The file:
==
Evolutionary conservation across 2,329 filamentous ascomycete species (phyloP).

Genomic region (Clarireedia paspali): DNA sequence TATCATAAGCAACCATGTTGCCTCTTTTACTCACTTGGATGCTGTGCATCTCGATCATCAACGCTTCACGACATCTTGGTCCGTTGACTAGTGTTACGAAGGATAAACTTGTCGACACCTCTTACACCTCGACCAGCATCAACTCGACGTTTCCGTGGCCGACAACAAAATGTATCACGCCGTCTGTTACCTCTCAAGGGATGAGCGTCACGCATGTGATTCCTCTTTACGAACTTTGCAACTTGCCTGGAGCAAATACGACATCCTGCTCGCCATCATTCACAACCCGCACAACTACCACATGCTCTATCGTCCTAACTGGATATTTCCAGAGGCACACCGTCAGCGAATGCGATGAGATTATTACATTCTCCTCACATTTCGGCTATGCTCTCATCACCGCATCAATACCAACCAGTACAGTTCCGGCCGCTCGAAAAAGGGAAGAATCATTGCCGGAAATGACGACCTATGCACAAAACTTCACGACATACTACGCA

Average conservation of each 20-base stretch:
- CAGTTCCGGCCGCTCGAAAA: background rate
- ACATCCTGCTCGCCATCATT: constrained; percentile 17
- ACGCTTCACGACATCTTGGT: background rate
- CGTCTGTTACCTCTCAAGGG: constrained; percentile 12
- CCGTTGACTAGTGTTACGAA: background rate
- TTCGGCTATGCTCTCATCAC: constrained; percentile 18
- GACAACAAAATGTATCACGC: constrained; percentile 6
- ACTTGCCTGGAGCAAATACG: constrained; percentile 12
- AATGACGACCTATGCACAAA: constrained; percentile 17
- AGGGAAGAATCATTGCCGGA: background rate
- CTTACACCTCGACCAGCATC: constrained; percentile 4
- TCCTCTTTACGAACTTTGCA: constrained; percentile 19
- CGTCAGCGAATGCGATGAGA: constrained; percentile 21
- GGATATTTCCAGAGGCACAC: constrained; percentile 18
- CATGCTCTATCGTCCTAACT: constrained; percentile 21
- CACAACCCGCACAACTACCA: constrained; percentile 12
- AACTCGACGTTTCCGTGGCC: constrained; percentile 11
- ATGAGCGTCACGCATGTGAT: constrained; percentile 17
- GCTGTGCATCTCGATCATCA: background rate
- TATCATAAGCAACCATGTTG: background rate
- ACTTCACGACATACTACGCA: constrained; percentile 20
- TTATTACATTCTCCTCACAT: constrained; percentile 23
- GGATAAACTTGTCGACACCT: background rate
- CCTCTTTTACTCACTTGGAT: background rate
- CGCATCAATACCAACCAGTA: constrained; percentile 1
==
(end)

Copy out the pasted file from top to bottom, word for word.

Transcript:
Evolutionary conservation across 2,329 filamentous ascomycete species (phyloP).

Genomic region (Clarireedia paspali): DNA sequence TATCATAAGCAACCATGTTGCCTCTTTTACTCACTTGGATGCTGTGCATCTCGATCATCAACGCTTCACGACATCTTGGTCCGTTGACTAGTGTTACGAAGGATAAACTTGTCGACACCTCTTACACCTCGACCAGCATCAACTCGACGTTTCCGTGGCCGACAACAAAATGTATCACGCCGTCTGTTACCTCTCAAGGGATGAGCGTCACGCATGTGATTCCTCTTTACGAACTTTGCAACTTGCCTGGAGCAAATACGACATCCTGCTCGCCATCATTCACAACCCGCACAACTACCACATGCTCTATCGTCCTAACTGGATATTTCCAGAGGCACACCGTCAGCGAATGCGATGAGATTATTACATTCTCCTCACATTTCGGCTATGCTCTCATCACCGCATCAATACCAACCAGTACAGTTCCGGCCGCTCGAAAAAGGGAAGAATCATTGCCGGAAATGACGACCTATGCACAAAACTTCACGACATACTACGCA

Average conservation of each 20-base stretch:
- CAGTTCCGGCCGCTCGAAAA: background rate
- ACATCCTGCTCGCCATCATT: constrained; percentile 17
- ACGCTTCACGACATCTTGGT: background rate
- CGTCTGTTACCTCTCAAGGG: constrained; percentile 12
- CCGTTGACTAGTGTTACGAA: background rate
- TTCGGCTATGCTCTCATCAC: constrained; percentile 18
- GACAACAAAATGTATCACGC: constrained; percentile 6
- ACTTGCCTGGAGCAAATACG: constrained; percentile 12
- AATGACGACCTATGCACAAA: constrained; percentile 17
- AGGGAAGAATCATTGCCGGA: background rate
- CTTACACCTCGACCAGCATC: constrained; percentile 4
- TCCTCTTTACGAACTTTGCA: constrained; percentile 19
- CGTCAGCGAATGCGATGAGA: constrained; percentile 21
- GGATATTTCCAGAGGCACAC: constrained; percentile 18
- CATGCTCTATCGTCCTAACT: constrained; percentile 21
- CACAACCCGCACAACTACCA: constrained; percentile 12
- AACTCGACGTTTCCGTGGCC: constrained; percentile 11
- ATGAGCGTCACGCATGTGAT: constrained; percentile 17
- GCTGTGCATCTCGATCATCA: background rate
- TATCATAAGCAACCATGTTG: background rate
- ACTTCACGACATACTACGCA: constrained; percentile 20
- TTATTACATTCTCCTCACAT: constrained; percentile 23
- GGATAAACTTGTCGACACCT: background rate
- CCTCTTTTACTCACTTGGAT: background rate
- CGCATCAATACCAACCAGTA: constrained; percentile 1